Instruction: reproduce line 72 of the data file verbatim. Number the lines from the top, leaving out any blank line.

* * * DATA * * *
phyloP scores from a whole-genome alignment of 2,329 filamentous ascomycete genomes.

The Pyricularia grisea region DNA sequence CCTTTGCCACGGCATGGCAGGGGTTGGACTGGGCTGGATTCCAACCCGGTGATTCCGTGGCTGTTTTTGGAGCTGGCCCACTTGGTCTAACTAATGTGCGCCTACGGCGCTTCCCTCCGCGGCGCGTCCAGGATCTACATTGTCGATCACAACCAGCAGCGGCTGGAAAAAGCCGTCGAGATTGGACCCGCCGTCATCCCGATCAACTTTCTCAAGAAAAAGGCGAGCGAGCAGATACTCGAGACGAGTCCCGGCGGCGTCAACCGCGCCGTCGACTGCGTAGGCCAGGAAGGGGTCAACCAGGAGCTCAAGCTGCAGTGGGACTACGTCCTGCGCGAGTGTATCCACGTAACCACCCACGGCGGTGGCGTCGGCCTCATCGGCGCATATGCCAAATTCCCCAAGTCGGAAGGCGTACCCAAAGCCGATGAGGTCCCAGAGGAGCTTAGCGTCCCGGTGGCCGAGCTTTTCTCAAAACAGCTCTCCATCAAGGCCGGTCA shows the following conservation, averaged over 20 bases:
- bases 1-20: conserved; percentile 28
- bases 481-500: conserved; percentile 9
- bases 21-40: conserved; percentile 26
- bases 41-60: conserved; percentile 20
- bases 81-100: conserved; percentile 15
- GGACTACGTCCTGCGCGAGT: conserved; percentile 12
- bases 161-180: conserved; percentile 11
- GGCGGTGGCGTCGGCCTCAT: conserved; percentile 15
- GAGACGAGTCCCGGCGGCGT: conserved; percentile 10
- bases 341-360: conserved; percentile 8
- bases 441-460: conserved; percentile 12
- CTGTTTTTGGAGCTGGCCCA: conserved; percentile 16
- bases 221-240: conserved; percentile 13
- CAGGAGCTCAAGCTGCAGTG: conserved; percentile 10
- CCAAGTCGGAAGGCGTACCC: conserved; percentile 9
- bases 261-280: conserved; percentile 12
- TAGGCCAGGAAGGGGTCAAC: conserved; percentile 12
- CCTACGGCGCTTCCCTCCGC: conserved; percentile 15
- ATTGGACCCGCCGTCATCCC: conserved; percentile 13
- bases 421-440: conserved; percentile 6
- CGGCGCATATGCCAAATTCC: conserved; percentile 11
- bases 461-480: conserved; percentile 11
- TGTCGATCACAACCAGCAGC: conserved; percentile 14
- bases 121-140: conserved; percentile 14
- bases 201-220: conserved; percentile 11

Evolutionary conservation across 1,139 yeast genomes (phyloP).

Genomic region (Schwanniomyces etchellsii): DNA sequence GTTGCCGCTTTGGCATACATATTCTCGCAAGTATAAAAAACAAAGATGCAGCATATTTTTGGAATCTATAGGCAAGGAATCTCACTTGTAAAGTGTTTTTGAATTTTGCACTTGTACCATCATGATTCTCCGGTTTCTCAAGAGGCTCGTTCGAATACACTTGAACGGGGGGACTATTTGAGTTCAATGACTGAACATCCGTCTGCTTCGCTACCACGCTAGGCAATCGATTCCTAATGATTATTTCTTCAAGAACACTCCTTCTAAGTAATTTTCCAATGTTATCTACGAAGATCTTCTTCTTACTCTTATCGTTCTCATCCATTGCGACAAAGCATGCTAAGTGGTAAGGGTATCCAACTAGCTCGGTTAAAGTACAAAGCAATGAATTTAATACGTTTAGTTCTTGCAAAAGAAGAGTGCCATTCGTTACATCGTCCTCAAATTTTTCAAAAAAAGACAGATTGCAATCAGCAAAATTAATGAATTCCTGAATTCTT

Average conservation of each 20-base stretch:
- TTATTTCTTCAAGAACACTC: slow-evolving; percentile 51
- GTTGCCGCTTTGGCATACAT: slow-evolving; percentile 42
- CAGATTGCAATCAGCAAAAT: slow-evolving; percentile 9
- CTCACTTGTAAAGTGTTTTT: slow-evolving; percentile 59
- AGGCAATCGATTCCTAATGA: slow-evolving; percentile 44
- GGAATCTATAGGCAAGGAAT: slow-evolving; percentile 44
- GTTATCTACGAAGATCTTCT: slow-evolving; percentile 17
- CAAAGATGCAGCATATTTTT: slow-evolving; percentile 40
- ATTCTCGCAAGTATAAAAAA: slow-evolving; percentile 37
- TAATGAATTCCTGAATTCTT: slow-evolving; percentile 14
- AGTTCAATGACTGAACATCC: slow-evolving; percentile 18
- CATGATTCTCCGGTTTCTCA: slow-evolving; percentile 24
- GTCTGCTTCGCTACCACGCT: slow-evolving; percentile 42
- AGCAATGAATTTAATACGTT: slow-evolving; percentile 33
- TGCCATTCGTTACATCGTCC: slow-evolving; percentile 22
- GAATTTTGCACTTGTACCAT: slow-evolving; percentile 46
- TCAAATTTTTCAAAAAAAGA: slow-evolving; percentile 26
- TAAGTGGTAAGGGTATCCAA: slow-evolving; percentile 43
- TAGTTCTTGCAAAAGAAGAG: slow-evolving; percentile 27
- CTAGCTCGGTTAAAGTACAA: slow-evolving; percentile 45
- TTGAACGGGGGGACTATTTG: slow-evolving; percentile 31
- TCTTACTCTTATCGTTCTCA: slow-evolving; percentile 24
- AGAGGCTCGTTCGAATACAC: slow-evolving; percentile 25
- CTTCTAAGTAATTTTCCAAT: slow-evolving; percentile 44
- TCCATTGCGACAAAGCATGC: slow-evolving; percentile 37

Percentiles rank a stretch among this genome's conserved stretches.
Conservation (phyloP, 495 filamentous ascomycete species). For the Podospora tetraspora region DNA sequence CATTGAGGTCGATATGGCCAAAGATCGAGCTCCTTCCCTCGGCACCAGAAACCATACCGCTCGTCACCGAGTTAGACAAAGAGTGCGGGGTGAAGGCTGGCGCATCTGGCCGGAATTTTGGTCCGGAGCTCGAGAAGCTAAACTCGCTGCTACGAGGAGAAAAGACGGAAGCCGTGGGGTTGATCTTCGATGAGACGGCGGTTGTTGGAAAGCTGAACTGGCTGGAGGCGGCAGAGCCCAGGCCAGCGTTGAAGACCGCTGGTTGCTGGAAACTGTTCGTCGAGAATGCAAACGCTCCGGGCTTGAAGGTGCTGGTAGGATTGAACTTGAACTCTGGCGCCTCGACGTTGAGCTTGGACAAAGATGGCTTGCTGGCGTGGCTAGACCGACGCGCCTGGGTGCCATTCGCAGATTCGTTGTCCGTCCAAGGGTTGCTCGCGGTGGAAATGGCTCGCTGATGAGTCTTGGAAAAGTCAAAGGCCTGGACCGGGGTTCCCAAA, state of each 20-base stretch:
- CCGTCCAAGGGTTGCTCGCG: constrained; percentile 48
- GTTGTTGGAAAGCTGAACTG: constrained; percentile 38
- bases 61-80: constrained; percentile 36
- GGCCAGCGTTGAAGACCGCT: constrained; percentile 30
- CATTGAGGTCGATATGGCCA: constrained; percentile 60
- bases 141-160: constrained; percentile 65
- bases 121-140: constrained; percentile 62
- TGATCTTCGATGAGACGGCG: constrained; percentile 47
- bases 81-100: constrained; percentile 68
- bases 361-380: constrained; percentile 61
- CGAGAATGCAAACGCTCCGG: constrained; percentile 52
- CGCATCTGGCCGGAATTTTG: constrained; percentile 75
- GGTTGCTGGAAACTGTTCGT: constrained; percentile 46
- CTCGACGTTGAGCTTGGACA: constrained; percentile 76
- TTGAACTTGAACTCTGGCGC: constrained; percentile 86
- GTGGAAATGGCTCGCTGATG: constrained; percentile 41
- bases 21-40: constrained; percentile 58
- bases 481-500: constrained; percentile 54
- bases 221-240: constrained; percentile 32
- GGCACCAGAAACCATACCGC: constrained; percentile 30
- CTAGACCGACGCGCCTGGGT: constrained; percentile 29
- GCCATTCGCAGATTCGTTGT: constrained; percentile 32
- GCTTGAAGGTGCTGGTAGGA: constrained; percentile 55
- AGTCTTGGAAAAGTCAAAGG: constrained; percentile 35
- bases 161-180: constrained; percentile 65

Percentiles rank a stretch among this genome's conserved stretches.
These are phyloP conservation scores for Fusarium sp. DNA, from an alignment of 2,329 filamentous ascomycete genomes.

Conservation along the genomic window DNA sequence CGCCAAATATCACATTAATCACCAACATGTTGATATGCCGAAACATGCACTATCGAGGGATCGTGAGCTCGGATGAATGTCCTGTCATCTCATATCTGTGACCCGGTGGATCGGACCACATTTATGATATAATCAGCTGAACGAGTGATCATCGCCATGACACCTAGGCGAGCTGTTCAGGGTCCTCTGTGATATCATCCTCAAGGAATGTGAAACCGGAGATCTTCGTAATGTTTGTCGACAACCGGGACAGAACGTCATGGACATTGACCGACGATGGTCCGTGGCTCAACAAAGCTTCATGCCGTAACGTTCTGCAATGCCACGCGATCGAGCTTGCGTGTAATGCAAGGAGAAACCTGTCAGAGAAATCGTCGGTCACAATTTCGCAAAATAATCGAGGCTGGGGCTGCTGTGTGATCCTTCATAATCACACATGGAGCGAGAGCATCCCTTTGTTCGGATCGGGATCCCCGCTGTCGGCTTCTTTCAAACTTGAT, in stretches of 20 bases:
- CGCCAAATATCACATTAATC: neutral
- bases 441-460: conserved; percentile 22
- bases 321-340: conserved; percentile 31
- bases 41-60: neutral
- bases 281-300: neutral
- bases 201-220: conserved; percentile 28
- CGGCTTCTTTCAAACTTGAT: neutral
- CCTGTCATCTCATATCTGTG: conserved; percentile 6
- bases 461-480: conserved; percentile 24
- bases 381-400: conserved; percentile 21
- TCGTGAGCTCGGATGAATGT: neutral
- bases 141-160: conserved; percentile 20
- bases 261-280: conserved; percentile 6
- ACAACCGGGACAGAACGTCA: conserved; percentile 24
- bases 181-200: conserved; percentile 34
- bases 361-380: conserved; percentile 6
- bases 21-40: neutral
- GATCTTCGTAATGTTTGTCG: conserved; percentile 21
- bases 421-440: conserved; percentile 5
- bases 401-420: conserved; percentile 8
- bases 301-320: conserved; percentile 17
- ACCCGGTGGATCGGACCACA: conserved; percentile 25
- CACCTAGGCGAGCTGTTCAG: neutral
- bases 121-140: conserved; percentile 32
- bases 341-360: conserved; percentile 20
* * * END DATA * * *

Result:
- TTGAACTTGAACTCTGGCGC: constrained; percentile 86